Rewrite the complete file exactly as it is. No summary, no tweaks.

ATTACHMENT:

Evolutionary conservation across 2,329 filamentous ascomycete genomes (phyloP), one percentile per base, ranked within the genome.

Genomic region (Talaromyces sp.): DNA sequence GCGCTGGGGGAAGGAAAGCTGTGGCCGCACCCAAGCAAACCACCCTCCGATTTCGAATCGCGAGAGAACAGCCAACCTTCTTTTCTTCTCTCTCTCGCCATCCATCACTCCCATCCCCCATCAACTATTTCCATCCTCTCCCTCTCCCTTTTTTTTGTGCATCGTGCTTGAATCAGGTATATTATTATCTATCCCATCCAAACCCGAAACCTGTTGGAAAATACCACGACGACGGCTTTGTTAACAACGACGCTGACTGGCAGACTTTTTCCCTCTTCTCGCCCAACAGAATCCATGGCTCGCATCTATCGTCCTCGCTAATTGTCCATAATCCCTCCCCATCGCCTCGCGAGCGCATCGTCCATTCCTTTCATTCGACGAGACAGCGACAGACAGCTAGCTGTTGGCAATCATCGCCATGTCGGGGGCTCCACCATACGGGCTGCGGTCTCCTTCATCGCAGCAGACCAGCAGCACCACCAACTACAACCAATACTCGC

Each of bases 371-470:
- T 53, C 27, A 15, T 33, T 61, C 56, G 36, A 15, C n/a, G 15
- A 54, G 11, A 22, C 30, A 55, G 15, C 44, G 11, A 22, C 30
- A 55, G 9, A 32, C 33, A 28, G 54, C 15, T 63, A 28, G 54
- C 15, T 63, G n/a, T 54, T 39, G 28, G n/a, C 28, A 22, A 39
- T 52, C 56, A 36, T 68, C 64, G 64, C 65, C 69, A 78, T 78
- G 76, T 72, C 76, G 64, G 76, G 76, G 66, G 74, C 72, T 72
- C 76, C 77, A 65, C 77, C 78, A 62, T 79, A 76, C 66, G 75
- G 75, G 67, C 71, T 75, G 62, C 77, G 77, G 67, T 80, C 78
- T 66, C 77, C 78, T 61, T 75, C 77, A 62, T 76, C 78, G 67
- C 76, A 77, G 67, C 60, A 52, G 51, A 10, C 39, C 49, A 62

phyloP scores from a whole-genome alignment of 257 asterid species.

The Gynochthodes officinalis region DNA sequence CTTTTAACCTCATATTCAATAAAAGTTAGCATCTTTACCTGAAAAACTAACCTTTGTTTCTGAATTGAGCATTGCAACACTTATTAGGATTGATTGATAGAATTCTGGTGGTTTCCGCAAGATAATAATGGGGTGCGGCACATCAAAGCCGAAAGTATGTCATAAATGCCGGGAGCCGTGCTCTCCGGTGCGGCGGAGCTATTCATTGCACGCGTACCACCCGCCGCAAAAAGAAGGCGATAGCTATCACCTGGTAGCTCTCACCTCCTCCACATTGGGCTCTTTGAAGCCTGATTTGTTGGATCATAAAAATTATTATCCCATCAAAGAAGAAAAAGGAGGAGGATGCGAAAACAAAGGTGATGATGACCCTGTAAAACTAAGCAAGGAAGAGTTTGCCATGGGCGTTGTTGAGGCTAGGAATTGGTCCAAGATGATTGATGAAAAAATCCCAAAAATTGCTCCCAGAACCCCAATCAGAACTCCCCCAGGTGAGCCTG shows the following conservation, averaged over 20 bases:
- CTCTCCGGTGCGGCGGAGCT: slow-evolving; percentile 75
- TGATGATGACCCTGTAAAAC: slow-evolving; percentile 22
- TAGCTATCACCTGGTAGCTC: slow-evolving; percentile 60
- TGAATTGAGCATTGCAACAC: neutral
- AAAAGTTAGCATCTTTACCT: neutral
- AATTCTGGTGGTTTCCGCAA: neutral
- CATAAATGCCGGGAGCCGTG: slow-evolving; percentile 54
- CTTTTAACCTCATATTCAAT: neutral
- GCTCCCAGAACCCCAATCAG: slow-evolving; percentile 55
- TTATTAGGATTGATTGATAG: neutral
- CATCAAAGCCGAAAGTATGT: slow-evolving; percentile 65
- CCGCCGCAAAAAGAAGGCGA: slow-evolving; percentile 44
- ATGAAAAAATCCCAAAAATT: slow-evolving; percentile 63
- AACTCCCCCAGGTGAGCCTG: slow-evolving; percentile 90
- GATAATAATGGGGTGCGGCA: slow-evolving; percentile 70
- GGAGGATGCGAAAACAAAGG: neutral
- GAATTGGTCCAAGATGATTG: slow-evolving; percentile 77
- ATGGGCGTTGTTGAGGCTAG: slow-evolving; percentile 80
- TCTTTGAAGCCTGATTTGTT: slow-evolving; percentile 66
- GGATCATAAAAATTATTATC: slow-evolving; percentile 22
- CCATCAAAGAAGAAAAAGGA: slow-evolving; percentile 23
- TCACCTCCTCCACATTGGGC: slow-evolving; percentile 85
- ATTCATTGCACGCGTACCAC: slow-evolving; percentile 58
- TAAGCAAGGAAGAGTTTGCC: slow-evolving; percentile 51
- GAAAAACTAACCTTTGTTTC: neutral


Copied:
Evolutionary conservation across 2,329 filamentous ascomycete genomes (phyloP), one percentile per base, ranked within the genome.

Genomic region (Talaromyces sp.): DNA sequence GCGCTGGGGGAAGGAAAGCTGTGGCCGCACCCAAGCAAACCACCCTCCGATTTCGAATCGCGAGAGAACAGCCAACCTTCTTTTCTTCTCTCTCTCGCCATCCATCACTCCCATCCCCCATCAACTATTTCCATCCTCTCCCTCTCCCTTTTTTTTGTGCATCGTGCTTGAATCAGGTATATTATTATCTATCCCATCCAAACCCGAAACCTGTTGGAAAATACCACGACGACGGCTTTGTTAACAACGACGCTGACTGGCAGACTTTTTCCCTCTTCTCGCCCAACAGAATCCATGGCTCGCATCTATCGTCCTCGCTAATTGTCCATAATCCCTCCCCATCGCCTCGCGAGCGCATCGTCCATTCCTTTCATTCGACGAGACAGCGACAGACAGCTAGCTGTTGGCAATCATCGCCATGTCGGGGGCTCCACCATACGGGCTGCGGTCTCCTTCATCGCAGCAGACCAGCAGCACCACCAACTACAACCAATACTCGC

Each of bases 371-470:
- T 53, C 27, A 15, T 33, T 61, C 56, G 36, A 15, C n/a, G 15
- A 54, G 11, A 22, C 30, A 55, G 15, C 44, G 11, A 22, C 30
- A 55, G 9, A 32, C 33, A 28, G 54, C 15, T 63, A 28, G 54
- C 15, T 63, G n/a, T 54, T 39, G 28, G n/a, C 28, A 22, A 39
- T 52, C 56, A 36, T 68, C 64, G 64, C 65, C 69, A 78, T 78
- G 76, T 72, C 76, G 64, G 76, G 76, G 66, G 74, C 72, T 72
- C 76, C 77, A 65, C 77, C 78, A 62, T 79, A 76, C 66, G 75
- G 75, G 67, C 71, T 75, G 62, C 77, G 77, G 67, T 80, C 78
- T 66, C 77, C 78, T 61, T 75, C 77, A 62, T 76, C 78, G 67
- C 76, A 77, G 67, C 60, A 52, G 51, A 10, C 39, C 49, A 62

phyloP scores from a whole-genome alignment of 257 asterid species.

The Gynochthodes officinalis region DNA sequence CTTTTAACCTCATATTCAATAAAAGTTAGCATCTTTACCTGAAAAACTAACCTTTGTTTCTGAATTGAGCATTGCAACACTTATTAGGATTGATTGATAGAATTCTGGTGGTTTCCGCAAGATAATAATGGGGTGCGGCACATCAAAGCCGAAAGTATGTCATAAATGCCGGGAGCCGTGCTCTCCGGTGCGGCGGAGCTATTCATTGCACGCGTACCACCCGCCGCAAAAAGAAGGCGATAGCTATCACCTGGTAGCTCTCACCTCCTCCACATTGGGCTCTTTGAAGCCTGATTTGTTGGATCATAAAAATTATTATCCCATCAAAGAAGAAAAAGGAGGAGGATGCGAAAACAAAGGTGATGATGACCCTGTAAAACTAAGCAAGGAAGAGTTTGCCATGGGCGTTGTTGAGGCTAGGAATTGGTCCAAGATGATTGATGAAAAAATCCCAAAAATTGCTCCCAGAACCCCAATCAGAACTCCCCCAGGTGAGCCTG shows the following conservation, averaged over 20 bases:
- CTCTCCGGTGCGGCGGAGCT: slow-evolving; percentile 75
- TGATGATGACCCTGTAAAAC: slow-evolving; percentile 22
- TAGCTATCACCTGGTAGCTC: slow-evolving; percentile 60
- TGAATTGAGCATTGCAACAC: neutral
- AAAAGTTAGCATCTTTACCT: neutral
- AATTCTGGTGGTTTCCGCAA: neutral
- CATAAATGCCGGGAGCCGTG: slow-evolving; percentile 54
- CTTTTAACCTCATATTCAAT: neutral
- GCTCCCAGAACCCCAATCAG: slow-evolving; percentile 55
- TTATTAGGATTGATTGATAG: neutral
- CATCAAAGCCGAAAGTATGT: slow-evolving; percentile 65
- CCGCCGCAAAAAGAAGGCGA: slow-evolving; percentile 44
- ATGAAAAAATCCCAAAAATT: slow-evolving; percentile 63
- AACTCCCCCAGGTGAGCCTG: slow-evolving; percentile 90
- GATAATAATGGGGTGCGGCA: slow-evolving; percentile 70
- GGAGGATGCGAAAACAAAGG: neutral
- GAATTGGTCCAAGATGATTG: slow-evolving; percentile 77
- ATGGGCGTTGTTGAGGCTAG: slow-evolving; percentile 80
- TCTTTGAAGCCTGATTTGTT: slow-evolving; percentile 66
- GGATCATAAAAATTATTATC: slow-evolving; percentile 22
- CCATCAAAGAAGAAAAAGGA: slow-evolving; percentile 23
- TCACCTCCTCCACATTGGGC: slow-evolving; percentile 85
- ATTCATTGCACGCGTACCAC: slow-evolving; percentile 58
- TAAGCAAGGAAGAGTTTGCC: slow-evolving; percentile 51
- GAAAAACTAACCTTTGTTTC: neutral